For someone who loves mobile technology, what took me so long to get a Galaxy Nexus is something you may be wondering. When the Galaxy Nexus was first announced with Ice Cream Sandwich I was more than intrigued, I thought I wanted one, and would grab it as soon as it was available, but that wasn't the case. Upon release I began to think about how future ICS devices may be better, I read some peoples complaints about various parts of the device and unfortunately I let that sway my purchase decision. With more ICS choices on the market, like the new HTC and Samsung Galaxy S III devices, the decision became even harder for me to make, and it wasn't until Google I/O this year that I was really able to make my decision and take a firm stand to make a purchase.
I have always been a huge fan of Sense, I think that it adds quite a bit to the OS that I find useful, and personally up until last week I was holding out for the Droid Incredible 4G LTE to finally become available on Verizon. After going hands-on with it back at CTIA I really thought that would be the best device for me, Sense 4.0, ICS, great camera, nice look, all that I could really want in the device, but then I began thinking again.
Google I/O was huge, it carried quite an obvious underlying message, and it is something that a few have discussed already. Think bad through all the craziness that took place over those few days, think back to what OEM's were there with products, who's products were discussed, and what announcements we saw. Everything that came from Google I/O this year was Nexus related, nothing from Samsung, nothing from HTC, nothing from anyone except Google and their Nexus line. The Nexus 7, the Nexus Q, and then the nearly instant drop of Jellybean for the Galaxy Nexus line, which Google just so happened to make sure every developer at the conference had one of.
This is when it dawned on me, Google's focus is very much so on their own Nexus line. The Nexus line of devices is certainly the first in line for updates, and it was pretty evident that Google plans a lot of support for these devices. Previously we have seen rumors of five OEM's making "Nexus" devices next time around, and while that may still be true I think Google will still pick a favorite. Over the past few months we have seen many OEM's tone down the number of devices they are bringing to the table, and instead of flooding the market with devices they are releasing fewer number of devices, and spending extra time and money to make sure they are extremely competitive, and ultimately what the users really want.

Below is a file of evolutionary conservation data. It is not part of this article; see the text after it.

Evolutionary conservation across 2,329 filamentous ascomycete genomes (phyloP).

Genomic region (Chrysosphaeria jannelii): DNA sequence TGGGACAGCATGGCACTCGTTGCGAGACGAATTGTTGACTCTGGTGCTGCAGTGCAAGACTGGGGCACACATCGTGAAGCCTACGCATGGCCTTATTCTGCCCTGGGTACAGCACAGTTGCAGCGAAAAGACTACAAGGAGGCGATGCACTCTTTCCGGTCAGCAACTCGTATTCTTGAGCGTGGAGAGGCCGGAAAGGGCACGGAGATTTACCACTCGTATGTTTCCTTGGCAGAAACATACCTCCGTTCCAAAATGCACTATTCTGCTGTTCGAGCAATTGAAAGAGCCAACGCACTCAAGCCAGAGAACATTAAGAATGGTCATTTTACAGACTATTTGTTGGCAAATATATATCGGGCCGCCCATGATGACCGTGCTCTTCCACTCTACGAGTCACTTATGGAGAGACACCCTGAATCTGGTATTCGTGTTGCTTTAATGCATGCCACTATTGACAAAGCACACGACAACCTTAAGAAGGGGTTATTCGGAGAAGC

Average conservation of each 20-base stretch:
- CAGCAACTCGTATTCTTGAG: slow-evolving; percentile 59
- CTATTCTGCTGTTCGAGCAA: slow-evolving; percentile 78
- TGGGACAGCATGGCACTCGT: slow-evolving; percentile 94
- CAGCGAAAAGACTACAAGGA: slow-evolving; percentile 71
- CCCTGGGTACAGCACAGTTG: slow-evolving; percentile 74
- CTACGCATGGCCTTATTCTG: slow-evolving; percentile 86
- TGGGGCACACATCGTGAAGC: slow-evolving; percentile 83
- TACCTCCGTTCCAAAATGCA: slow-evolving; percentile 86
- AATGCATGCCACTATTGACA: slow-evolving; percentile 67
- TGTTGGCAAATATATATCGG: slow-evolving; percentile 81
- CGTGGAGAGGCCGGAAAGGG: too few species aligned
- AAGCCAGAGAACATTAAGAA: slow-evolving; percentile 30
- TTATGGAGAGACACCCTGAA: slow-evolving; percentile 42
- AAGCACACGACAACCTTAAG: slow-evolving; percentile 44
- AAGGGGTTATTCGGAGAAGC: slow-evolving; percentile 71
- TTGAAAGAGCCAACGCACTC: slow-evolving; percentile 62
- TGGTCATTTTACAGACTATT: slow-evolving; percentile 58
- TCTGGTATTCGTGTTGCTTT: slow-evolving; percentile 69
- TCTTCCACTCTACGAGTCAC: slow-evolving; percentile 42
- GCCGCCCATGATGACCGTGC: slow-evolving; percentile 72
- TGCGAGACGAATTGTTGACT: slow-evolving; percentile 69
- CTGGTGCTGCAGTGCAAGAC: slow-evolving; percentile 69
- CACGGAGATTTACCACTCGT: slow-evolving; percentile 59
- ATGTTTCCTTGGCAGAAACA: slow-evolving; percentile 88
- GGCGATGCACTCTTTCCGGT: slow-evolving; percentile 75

So, why lock into a two year contract now with a device that could be replaced in only a few months. For me Google has shown enough commitment to the device that I feel it will continue to be kept current, and developers will continue to support it. Look back at the Nexus S, it is updated to ICS, and will likely receive Jellybean as well. In the past it wasn't extremely important to me when the manufacturers brought the official update to the devices since I knew the development community would likely do the same job, if not better, but now I am more of a stock kind of person.
I was feeling pretty content on my iPhone 4 -- yes, I used one and actually enjoyed it -- and I never felt the need to even contemplate getting the 4S. As soon as an update was available from Apple I could grab it on my device, I knew it was going to be supported, and I didn't feel like I was spending money on something that would be out of date the next month. Up until recently I didn't feel the same way about Android devices, I was always afraid of buying what would quickly become outdated, and that always scared my wallet away from the purchases.
Here's to hoping that I am not wrong about this, and that Google will continue to better support their older devices, continue to roll updates, and make me realize this was the smartest purchase I could make at this time.
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